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The Convergence of HPC & AI: Why it’s Great for Supercomputing and the Enterprise

This sponsored post from Lenovo explores innovation at the convergence of HPC and AI, including early detection of prostate cancer, mitigating the impact of deforestation, preventing visual impairment, and more. 

HPC and AI

The reality is, AI requires commitment- from investment to the core of your organizational strategy. (Photo: Shutterstock/By metamorworks)

By the end of 2019, worldwide AI spend is expected to reach $35 billion and more than double by 2022, according to IDC. While AI market projections may be speculative, there’s a general consensus the investment will be significant, and the impact will be transformative. There are skeptics that believe the marketing hype will not match reality, and this notation is substantiated by the Gartner Hypecycle, which has AI at the peak of inflated expectations. Will AI truly be as transformative as many envision, or will implementation simply be a lofty but unattainable goal for most companies? In all likelihood, it will be in between those two extremes. As an industry we’ll have to reset expectations as to how enterprises will truly utilize AI and the real value it will enable.

Separating Hype from Reality

The truth is, AI is not easy. There is a diverse set of skills and technical requirements from data collection, data cleansing, model development, and implementationand operationalization. The reality is, AI requires commitment — from investment to the core of your organizational strategy. You may be thinking, if AI is difficult, then why do we hear of new research and discovery nearly every day powered by AI? Moving from proof-of-concept to deploying in a real-world environment can create significant challenges from infrastructure and talent to regulatory restrictions. This process of operationalizing AI is one of the greatest challenges technical professionals face, according to Gartner. This includes building data pipelines, creating ETL scripts, defining inference architecture and model deployment in a DevOps environment, just to name a few.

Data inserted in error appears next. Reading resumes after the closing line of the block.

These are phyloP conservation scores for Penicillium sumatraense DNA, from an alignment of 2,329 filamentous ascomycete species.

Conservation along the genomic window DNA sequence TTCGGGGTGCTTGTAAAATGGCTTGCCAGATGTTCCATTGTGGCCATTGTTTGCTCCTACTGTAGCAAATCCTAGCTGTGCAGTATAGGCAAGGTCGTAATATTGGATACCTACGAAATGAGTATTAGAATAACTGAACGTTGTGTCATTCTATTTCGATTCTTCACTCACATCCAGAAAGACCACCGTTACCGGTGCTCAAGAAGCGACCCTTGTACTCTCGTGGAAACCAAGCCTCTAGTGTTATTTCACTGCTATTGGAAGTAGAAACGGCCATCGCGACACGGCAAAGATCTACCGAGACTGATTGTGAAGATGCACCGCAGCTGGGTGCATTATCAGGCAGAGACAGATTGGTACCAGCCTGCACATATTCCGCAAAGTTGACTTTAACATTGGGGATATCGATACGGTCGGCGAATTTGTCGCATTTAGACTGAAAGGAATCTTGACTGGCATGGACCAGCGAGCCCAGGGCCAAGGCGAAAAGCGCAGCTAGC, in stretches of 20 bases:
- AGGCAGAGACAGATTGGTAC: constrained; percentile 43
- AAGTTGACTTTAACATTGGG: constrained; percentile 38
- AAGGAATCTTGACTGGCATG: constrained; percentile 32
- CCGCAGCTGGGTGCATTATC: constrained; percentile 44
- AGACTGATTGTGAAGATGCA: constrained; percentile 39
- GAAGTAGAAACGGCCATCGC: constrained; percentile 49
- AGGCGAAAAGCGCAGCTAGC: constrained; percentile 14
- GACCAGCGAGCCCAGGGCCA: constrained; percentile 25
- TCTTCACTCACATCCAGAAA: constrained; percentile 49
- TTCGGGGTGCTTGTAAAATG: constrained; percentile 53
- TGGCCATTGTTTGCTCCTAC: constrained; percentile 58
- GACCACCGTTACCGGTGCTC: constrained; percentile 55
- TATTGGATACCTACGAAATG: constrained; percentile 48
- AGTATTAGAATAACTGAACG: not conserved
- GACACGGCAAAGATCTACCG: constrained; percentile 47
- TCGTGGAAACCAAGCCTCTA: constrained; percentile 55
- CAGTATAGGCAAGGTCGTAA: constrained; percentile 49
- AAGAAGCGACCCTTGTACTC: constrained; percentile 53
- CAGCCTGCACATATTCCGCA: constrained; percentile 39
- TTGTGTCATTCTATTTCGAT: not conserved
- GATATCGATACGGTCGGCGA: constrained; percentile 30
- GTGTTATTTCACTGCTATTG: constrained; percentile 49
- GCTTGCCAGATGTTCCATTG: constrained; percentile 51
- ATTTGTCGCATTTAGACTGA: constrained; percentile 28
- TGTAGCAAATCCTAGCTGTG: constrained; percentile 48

Operationalizing AI may look vastly different from one organization and use-case to another.

AI Applied to Research

That is not to diminish the amazing research that fuels the AI movement and inspires us to use our imagination on how we apply this technology. There are a number of ground-breaking research initiatives that are only possible by leveraging AI along with HPC systems. As we move toward the exascale era, supercomputing will unlock new research and discovery opportunities for AI, as well as traditional HPC workloads. AI is also driving additional grant funding, interest from a broader researcher community and even private sector investments.

Here are just a few AI research projects where Lenovo is deeply involved:

Early Detection of Prostate Cancer

The University of Chicago is collaborating with Lenovo to leverage AI technology to improve the early detection of prostate cancer. Prostate cancer is one of the most common forms of cancer effecting men, and early detection can significantly improve patient outcomes. By utilizing AI technology to analyze multiparametric MRI images, we can transform the patient screening process — minimizing unnecessary prostate biopsies and surgeries.

Mitigating the Impact of Deforestation

byteLAKE is working on an initiative that leverages computer vision to analyze images captured by drones, tracking the survival rate of newly planted trees. This initiative is empowering reforestation efforts that will ultimately impact global climate change in a positive way.